Custodial deaths: Enforcement needed, not just recommendations — P Ramasamy

Source: Free Malaysia Today


The Enforcement Agency Integrity Commission (EAIC) might not have the “teeth” to prosecute those who have abused detainees or who caused the deaths of those in custody. However, despite its lack of prosecution powers, the EAIC has done some excellent work in recommending actions to be taken against police officials who have abused their power and those who have engaged in serious misconduct.

Whether the government will act on the recommendations to check or discipline members of the police force guilty of abusing power remains to be seen. However, if the past is any indication of what is to come, the government might have little political interest in disciplining members of the police force.

Given this situation, the setting up of an Independent Police Conduct and Misconduct Commission (IPCMC) cannot be delayed any further. The EAIC needs to be complemented by an agency that has independent powers of prosecution.

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Class bias and deaths in custody — P Ramasamy

Source: Free Malaysia Today

Free Malaysia Today

Many custodial deaths involve detainees from the lower socio-economic segment of society, says Penang DCM.

By P Ramasamy

There seems to be no political will on the part of the government to address the issue of custodial deaths – deaths that occur even before remand prisoners are brought to trial in court.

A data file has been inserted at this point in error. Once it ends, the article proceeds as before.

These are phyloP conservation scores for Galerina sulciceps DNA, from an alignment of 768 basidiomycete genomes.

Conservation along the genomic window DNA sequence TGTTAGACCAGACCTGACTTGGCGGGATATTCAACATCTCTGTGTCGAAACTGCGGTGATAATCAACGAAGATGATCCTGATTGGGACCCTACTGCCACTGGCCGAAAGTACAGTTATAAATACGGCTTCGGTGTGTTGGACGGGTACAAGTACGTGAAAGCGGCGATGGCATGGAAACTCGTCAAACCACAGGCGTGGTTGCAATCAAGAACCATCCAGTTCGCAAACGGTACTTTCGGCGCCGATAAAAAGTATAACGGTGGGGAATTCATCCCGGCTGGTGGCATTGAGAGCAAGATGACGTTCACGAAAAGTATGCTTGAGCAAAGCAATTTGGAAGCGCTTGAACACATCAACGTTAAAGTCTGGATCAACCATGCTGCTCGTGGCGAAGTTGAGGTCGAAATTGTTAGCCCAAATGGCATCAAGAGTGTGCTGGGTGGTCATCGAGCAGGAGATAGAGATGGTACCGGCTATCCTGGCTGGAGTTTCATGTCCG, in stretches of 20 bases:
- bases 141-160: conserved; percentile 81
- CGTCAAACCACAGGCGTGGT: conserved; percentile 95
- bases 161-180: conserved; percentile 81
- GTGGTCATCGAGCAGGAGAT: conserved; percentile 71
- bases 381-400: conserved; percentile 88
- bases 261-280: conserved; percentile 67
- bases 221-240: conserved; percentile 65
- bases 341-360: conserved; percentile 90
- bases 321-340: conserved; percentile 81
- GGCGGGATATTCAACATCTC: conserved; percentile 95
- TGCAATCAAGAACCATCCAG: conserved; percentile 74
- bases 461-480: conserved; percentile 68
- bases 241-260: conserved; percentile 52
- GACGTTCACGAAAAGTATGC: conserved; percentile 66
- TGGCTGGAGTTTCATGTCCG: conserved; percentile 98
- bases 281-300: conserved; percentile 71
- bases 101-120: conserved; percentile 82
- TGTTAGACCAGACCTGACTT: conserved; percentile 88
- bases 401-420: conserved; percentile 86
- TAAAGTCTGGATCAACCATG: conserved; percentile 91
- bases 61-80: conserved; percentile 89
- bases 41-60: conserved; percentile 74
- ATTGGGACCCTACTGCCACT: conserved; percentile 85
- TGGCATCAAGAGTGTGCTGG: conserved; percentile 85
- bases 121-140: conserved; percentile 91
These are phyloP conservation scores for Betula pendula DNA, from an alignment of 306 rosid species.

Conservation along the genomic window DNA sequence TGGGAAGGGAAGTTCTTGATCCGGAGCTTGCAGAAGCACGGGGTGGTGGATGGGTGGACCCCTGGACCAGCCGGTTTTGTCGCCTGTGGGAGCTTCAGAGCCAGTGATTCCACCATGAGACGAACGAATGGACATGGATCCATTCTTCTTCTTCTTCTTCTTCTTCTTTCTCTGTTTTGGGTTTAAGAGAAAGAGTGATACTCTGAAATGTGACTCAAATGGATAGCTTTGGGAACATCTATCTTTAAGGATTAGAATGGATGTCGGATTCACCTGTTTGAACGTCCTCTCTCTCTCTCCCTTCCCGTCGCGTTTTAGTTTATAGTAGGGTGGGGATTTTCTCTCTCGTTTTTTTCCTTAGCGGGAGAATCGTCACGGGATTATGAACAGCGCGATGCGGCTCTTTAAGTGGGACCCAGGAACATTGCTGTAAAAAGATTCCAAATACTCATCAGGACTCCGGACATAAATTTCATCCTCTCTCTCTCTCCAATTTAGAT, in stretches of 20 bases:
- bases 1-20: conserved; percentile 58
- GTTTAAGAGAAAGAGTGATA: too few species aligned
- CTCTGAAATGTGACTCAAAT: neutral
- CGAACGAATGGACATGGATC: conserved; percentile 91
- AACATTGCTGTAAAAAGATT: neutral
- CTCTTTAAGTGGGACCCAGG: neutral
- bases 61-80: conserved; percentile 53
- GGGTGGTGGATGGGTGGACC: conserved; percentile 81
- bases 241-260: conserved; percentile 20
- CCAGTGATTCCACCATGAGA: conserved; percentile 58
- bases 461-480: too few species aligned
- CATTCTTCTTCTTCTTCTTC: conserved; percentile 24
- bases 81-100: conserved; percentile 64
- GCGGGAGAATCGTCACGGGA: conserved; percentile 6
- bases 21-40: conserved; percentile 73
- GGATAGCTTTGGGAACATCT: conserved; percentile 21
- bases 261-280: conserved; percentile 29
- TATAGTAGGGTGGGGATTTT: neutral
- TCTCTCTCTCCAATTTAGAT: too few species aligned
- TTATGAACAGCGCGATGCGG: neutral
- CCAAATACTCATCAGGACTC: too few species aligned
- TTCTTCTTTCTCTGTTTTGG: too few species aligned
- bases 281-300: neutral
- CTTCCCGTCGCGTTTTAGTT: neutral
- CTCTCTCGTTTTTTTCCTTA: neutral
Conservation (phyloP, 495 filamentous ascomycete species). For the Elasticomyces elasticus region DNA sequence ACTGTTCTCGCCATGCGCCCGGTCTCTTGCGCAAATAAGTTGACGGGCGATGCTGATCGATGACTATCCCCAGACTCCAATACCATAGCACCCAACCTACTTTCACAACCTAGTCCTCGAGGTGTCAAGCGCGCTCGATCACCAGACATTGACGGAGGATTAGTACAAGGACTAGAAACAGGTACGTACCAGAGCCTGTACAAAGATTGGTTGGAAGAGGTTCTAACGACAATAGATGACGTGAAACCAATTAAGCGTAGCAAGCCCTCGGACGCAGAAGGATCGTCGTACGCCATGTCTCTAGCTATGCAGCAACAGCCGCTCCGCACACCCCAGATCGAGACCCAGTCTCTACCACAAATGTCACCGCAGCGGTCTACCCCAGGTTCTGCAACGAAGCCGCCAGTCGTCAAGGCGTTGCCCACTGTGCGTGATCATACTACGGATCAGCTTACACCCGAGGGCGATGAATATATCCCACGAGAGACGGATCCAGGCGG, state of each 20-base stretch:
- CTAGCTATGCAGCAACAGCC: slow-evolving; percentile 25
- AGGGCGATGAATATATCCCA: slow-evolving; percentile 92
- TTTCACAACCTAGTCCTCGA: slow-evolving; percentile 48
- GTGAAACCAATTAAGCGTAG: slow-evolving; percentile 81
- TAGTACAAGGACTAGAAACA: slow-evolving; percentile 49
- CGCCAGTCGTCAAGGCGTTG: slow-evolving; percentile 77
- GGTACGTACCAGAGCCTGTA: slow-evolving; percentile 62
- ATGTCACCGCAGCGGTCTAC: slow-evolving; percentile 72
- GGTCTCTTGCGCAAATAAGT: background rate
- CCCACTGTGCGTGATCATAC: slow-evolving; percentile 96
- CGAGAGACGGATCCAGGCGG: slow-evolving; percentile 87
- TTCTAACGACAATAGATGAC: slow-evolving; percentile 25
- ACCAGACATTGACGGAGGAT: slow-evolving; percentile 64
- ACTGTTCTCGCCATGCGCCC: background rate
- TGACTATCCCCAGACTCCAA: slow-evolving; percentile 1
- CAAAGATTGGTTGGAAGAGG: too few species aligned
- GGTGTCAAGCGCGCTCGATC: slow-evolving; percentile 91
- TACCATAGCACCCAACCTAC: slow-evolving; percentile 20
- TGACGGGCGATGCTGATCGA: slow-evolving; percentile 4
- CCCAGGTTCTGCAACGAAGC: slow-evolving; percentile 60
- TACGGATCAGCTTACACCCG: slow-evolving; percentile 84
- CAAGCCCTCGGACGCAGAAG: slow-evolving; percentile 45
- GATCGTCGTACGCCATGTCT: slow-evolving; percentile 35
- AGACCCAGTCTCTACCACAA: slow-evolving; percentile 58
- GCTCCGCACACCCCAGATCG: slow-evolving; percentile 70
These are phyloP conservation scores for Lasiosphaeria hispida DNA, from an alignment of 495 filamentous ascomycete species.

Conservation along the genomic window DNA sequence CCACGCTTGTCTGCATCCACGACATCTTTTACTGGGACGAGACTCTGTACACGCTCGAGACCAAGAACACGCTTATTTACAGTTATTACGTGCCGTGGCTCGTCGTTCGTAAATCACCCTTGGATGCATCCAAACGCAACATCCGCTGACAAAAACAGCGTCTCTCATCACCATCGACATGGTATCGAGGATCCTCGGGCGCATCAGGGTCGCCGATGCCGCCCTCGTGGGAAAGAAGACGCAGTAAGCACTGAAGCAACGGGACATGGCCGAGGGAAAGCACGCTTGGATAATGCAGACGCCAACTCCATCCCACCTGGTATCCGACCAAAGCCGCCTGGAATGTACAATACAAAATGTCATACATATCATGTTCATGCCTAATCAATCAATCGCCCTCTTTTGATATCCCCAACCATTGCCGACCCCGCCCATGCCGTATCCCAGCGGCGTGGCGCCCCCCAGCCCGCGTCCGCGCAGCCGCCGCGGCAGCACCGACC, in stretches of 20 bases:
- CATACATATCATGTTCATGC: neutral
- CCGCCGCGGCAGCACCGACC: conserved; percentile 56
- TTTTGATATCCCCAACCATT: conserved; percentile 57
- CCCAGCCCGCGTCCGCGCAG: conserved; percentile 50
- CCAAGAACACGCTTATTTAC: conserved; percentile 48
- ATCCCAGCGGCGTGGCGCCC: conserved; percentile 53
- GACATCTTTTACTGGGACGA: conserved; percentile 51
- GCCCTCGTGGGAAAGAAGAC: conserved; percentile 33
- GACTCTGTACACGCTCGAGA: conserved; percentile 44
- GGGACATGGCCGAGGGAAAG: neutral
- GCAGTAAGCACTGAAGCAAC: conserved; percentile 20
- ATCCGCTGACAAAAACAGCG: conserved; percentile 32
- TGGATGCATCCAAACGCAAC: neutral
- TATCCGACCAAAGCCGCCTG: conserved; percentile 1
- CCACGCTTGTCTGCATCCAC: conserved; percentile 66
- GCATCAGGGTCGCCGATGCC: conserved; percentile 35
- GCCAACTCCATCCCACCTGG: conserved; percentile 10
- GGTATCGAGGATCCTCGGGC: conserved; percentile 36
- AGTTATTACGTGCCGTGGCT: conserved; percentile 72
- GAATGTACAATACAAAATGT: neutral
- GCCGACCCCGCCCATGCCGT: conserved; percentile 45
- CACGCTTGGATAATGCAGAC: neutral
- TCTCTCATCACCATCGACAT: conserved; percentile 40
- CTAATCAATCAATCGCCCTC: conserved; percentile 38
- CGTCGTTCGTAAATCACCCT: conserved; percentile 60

Whether there is link between the lack of political will and the social class of those who have died in custody remains to be seen.

However, a cursory examination will reveal that deaths in custody involve those who are in the working class, especially those who are poor and who lack power and family support.

Talk of ensuring justice for remand prisoners and others is empty.

Custodial deaths are not confined to police lock-ups but also take place among remand prisoners in prisons.

Lately, statistics indicate that custodial deaths in prisons have risen.  Read more

Injured inmate: Finish probe first, says Ramasamy

Source: FMT News

P Ramasamy - Pic from FMT News

P Ramasamy – Pic from FMT News

PETALING JAYA: Penang police have jumped the gun by claiming the injuries sustained by prisoner Chandran Muniandy are due to a fall, said P Ramasamy.

The Penang deputy chief minister II said police should complete their investigations first before attempting to explain to the public what they believed had happened to 42-year-old Chandran.

It is for this reason too that Ramasamy refused to accept the “simple and premature” explanation they provided, adding that he would “discuss with his lawyers to make sure the family got the truth”.

“Some things the police said did not make sense,” he told FMT.

“For example, police said that Chandran’s missing toenails were removed because he had a skin disease. But I spoke to his mother and she said he didn’t have any disease.” Read more